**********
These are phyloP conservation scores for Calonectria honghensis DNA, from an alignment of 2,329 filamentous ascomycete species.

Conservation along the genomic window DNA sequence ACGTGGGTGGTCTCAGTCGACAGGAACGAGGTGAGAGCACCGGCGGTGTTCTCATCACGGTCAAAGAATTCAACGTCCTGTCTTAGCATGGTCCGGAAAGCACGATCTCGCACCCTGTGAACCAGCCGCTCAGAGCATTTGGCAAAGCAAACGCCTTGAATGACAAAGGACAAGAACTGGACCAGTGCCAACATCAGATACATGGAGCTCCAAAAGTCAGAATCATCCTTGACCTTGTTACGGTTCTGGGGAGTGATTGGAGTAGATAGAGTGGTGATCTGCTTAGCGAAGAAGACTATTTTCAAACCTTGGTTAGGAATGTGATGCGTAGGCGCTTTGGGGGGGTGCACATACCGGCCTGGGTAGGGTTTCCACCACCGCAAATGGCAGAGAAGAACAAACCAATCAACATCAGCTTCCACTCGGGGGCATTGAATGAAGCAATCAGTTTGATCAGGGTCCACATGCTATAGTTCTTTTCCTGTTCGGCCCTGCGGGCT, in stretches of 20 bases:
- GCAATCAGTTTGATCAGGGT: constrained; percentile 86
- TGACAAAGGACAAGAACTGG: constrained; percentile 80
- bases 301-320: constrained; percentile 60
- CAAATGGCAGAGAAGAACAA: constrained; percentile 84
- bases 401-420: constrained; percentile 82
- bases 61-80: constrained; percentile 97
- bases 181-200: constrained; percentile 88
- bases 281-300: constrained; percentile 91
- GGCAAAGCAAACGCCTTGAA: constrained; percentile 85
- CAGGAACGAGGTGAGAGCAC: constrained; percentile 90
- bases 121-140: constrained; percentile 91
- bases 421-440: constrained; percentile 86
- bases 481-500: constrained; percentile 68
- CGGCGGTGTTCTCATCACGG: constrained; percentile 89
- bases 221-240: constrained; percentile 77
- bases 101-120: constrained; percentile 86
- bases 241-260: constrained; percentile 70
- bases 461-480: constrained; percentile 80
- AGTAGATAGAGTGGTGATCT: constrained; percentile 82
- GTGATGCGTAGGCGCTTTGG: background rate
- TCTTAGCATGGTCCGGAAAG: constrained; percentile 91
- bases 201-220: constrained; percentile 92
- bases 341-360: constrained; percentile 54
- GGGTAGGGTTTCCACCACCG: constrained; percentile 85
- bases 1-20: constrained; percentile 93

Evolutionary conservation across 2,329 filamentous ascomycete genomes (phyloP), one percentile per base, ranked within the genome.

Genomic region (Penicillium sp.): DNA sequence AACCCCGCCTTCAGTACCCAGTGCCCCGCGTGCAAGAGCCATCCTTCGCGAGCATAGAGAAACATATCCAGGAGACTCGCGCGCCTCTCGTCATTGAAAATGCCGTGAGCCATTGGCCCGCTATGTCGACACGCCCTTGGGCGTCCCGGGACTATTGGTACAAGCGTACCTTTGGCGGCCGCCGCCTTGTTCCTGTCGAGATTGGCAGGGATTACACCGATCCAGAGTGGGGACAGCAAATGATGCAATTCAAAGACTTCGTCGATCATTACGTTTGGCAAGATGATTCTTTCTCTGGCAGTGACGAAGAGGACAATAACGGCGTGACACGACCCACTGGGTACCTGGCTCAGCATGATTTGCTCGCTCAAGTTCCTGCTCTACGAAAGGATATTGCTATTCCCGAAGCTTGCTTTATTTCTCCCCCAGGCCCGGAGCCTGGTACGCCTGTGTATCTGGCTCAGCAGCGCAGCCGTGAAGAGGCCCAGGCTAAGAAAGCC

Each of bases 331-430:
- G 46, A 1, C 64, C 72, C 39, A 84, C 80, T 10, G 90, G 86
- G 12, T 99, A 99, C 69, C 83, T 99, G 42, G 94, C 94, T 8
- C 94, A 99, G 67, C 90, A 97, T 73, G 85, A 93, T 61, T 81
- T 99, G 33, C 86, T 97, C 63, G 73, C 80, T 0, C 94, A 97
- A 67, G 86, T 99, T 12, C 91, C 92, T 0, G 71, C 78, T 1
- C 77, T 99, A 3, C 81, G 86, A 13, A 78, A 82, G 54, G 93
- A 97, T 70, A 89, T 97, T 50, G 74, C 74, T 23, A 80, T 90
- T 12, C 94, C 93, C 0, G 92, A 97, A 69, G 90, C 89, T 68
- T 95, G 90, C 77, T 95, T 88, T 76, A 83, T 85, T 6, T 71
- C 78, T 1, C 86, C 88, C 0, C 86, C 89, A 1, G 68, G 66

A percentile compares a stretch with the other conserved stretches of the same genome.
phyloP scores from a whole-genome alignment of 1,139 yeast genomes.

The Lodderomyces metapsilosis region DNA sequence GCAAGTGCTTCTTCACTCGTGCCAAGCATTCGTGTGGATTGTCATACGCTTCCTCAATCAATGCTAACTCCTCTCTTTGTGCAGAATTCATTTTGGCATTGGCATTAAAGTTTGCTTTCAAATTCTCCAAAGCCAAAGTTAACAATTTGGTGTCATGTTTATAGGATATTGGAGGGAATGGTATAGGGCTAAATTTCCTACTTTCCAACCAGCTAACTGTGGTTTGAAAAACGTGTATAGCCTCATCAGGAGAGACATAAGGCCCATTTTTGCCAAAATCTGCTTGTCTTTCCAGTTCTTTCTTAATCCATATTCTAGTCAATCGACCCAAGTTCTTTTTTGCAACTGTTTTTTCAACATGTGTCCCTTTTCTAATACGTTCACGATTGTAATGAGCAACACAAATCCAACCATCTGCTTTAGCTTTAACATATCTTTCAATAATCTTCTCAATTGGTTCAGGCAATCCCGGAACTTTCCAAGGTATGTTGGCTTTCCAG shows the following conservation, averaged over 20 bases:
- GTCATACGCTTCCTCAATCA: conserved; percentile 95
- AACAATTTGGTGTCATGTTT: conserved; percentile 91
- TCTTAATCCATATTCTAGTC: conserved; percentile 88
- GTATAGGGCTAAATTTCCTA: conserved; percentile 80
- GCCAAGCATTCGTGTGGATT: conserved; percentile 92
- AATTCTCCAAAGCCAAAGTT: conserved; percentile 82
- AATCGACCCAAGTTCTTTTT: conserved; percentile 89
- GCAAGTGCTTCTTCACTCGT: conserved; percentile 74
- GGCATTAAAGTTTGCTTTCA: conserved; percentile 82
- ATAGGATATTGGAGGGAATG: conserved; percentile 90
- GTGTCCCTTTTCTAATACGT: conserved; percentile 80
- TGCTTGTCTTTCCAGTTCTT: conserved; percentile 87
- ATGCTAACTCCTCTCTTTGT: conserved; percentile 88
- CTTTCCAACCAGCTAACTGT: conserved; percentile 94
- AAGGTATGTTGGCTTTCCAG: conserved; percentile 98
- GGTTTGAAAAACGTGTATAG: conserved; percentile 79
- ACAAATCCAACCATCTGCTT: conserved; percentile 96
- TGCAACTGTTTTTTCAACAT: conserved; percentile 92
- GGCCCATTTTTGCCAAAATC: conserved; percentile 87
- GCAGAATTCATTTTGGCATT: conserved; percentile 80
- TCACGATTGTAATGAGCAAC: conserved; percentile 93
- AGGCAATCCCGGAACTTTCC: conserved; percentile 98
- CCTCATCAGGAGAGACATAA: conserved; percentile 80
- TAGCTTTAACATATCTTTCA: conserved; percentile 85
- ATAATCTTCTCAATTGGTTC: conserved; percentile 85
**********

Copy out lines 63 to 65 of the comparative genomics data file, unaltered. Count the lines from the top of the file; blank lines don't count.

- GCAGAATTCATTTTGGCATT: conserved; percentile 80
- TCACGATTGTAATGAGCAAC: conserved; percentile 93
- AGGCAATCCCGGAACTTTCC: conserved; percentile 98